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Community Health Centers: Lighting the Way for Healthier Communities Today and in the Future

Community Health Centers: Lighting the Way for Healthier Communities Today and in the Future


Rooted in the Civil Rights Movement, community health centers (CHCs), have responded to the unique needs of the communities they serve for the last 55 years. As healthcare providers to more than 30 million Americans and 226,000 Iowans, health centers provide comprehensive, culturally sensitive services to all. In the midst of a public health crisis and our national dialogue around equity, National Health Center Week (August 9 through August 15), is the perfect time to recognize what CHCs contribute to the nation’s healthcare system.

Crescent Community Health Center (Crescent) will be celebrating National Health Center week with a series of events throughout the week for staff, patients and the community including a drive-thru resource fair on Thursday, August 13 at Crescent (1690 Elm Street, Dubuque, IA 52001) from 5:30 – 7 p.m. Guests are welcome to stop by to pick up materials and information from local agencies, learn more about Crescent’s available services and receive family/child activity packets. 

CHCs are the preeminent safety net provider, offering care to veterans, the homeless, and children in both rural and urban areas. Crescent treated 6,465 patients through 18,794 clinic visits in 2019, providing integrated medical, behavioral health, dental, pharmacy and enabling services – or social supports. 

“Community Health Centers are part of the core of our communities. As the patient-centered health home to thousands in the tri-state area, we are committed to providing quality care for all, now more than ever,” said Gary Collins, CEO. “COVID-19 has impacted every aspect of our daily lives. However, during the pandemic we remained open for care, and we continue to modify our care model for the safest environment for our patients and staff.”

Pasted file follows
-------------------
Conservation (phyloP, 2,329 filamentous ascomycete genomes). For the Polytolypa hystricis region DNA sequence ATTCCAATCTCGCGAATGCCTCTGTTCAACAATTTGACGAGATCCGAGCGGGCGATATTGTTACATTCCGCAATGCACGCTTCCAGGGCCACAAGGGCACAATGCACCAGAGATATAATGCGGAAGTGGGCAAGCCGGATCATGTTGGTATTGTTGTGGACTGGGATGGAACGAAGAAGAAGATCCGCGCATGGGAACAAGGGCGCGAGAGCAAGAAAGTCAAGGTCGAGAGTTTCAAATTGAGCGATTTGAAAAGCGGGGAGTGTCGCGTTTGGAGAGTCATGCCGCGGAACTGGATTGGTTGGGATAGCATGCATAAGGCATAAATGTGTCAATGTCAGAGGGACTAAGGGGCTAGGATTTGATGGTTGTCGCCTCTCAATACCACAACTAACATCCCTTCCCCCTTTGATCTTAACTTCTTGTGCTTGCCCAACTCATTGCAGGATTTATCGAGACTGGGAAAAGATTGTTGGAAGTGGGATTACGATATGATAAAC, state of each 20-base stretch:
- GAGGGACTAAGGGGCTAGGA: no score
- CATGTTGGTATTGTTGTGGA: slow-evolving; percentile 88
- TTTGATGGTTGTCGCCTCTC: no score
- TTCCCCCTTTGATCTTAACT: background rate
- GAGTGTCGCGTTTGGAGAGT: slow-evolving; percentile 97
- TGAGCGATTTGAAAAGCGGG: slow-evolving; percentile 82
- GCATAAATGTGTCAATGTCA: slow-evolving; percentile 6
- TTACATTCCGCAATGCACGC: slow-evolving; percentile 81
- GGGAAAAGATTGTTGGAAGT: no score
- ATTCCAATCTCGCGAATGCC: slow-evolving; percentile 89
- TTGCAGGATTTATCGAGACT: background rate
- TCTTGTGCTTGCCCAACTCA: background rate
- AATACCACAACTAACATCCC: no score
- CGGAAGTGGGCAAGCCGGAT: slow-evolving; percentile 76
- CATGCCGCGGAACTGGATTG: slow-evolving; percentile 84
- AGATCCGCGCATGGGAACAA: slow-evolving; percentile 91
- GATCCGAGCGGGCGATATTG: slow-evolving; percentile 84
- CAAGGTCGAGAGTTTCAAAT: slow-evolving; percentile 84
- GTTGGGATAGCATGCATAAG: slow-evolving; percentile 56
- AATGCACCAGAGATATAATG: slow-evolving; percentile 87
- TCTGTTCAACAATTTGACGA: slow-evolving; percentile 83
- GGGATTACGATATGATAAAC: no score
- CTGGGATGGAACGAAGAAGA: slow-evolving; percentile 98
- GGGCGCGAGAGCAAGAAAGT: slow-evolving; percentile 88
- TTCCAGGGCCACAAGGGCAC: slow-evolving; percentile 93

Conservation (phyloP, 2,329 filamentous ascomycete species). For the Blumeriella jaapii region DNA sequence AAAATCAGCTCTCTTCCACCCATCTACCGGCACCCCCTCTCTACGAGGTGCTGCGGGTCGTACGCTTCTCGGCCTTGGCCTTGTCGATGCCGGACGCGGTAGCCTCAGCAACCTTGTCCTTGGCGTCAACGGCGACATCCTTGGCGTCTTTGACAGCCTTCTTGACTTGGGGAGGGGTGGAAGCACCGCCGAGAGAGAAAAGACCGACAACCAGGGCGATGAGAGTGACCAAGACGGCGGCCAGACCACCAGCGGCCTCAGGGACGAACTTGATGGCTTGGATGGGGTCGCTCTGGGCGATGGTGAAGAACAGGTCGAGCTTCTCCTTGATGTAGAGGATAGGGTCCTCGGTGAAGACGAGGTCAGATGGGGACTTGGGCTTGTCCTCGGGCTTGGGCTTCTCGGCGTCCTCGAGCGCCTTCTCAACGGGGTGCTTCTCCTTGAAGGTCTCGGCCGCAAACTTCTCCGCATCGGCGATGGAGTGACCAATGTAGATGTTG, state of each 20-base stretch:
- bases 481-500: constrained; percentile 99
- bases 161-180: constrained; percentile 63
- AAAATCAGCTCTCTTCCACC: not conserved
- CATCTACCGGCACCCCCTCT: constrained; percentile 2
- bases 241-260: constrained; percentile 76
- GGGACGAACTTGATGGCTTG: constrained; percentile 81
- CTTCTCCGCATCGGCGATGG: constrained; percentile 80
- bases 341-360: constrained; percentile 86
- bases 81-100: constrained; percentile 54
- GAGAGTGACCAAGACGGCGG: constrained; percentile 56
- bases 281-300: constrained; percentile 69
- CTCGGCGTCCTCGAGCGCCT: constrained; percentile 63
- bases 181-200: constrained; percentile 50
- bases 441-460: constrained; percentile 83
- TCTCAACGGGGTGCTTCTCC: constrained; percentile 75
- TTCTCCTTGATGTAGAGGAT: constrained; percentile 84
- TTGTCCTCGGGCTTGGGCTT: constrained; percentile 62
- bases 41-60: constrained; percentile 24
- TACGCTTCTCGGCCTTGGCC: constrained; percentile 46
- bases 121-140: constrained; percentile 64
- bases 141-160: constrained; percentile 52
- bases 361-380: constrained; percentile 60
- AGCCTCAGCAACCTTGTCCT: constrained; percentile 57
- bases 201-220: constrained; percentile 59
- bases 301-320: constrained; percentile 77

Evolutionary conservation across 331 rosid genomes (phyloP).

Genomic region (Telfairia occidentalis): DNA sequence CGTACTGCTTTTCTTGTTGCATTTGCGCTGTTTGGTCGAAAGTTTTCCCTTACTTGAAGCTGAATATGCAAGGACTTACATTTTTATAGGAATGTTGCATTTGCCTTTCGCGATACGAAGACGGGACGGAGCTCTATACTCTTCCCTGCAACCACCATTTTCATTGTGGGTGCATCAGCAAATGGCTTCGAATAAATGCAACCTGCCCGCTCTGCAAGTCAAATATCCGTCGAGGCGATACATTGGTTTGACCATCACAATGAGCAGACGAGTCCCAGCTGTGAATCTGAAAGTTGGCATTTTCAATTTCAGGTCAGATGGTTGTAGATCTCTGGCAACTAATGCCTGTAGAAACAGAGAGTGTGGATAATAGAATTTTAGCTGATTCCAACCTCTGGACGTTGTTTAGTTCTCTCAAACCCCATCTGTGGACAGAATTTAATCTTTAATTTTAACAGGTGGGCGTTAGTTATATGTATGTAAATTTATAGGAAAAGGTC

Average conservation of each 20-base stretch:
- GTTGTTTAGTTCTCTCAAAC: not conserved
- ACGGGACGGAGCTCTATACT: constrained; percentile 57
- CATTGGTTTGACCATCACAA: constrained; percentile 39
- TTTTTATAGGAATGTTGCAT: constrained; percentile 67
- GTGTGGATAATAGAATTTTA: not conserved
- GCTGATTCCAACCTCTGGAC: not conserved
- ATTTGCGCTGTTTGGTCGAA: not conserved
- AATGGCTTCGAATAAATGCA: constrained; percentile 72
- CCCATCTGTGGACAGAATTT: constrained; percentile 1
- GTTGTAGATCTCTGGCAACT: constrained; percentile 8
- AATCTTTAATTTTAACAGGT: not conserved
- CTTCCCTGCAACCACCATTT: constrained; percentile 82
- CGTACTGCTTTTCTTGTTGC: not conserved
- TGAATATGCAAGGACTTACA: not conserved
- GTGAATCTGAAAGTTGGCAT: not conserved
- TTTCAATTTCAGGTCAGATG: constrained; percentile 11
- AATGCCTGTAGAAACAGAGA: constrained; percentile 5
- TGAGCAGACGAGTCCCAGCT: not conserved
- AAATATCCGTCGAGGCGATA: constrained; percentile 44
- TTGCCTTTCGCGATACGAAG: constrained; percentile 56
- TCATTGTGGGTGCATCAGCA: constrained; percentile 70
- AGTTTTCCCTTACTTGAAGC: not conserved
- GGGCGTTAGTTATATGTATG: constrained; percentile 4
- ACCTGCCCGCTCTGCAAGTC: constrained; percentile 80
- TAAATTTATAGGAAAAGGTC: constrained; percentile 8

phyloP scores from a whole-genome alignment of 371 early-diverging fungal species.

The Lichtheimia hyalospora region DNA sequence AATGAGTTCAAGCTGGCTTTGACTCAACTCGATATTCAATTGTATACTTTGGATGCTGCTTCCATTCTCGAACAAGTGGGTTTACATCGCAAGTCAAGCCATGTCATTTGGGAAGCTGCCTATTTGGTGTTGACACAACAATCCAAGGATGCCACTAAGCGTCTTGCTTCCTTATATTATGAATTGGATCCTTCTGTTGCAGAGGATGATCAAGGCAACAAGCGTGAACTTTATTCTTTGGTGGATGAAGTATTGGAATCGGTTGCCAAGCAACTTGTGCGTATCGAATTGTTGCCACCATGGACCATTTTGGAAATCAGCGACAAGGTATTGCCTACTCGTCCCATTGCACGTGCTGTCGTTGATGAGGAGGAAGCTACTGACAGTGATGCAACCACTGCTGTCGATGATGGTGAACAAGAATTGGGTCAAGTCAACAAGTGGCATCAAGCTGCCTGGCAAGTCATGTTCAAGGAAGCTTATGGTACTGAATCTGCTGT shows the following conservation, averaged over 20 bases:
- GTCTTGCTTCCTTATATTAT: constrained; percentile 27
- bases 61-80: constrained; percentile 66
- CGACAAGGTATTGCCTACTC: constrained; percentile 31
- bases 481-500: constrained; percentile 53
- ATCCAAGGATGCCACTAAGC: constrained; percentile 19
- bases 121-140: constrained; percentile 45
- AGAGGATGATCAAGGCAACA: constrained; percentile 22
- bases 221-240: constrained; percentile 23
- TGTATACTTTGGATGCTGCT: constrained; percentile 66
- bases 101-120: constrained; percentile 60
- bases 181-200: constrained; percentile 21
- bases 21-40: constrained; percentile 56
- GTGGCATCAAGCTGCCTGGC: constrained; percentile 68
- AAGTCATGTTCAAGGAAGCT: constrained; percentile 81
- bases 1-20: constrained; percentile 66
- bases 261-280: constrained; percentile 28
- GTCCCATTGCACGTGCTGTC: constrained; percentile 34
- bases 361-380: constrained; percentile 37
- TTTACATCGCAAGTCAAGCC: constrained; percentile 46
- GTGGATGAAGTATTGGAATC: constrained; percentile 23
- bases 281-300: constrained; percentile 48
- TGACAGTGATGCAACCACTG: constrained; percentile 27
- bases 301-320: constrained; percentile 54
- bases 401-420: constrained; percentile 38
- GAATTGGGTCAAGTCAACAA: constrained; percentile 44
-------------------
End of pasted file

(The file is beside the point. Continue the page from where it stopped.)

CHCs are economic drivers, having a $35.5 million annual economic impact in Iowa. Not only do we provide job opportunities in our communities, but we help keep the local workforce healthy and productive. 

During COVID-19, CHCs are an important piece of our communities’ response as we provide not only safe access to healthcare but are also helping to mitigate the spread by providing testing and treatment for the virus. CHCs have responded to COVID-19 by increasing the use of telehealth and telemedicine, offering COVID-19 drive-up testing, and maintaining care for their regular patients as regular life as we know it has been upended.

CHCs are a vital resource for our communities, however, we need Congress’ support in order to survive this pandemic. In the short term, we need additional emergency funds to support our response, infrastructure resources to allow us to expand our physical space to allow for social distancing and patient safety, and a permanent fix to allow us to bill Medicare for telehealth services. Additionally, federal funding for CHCs and critical workforce programs are set to expire on November 30. If that funding lapses, CHCs will have to make drastic cuts to services, delivery locations, and staff, hobbling a critical care provider when we need it most. We implore Congress to continue to support our work to ensure vulnerable and underserved populations have access to the care and supports they desperately need.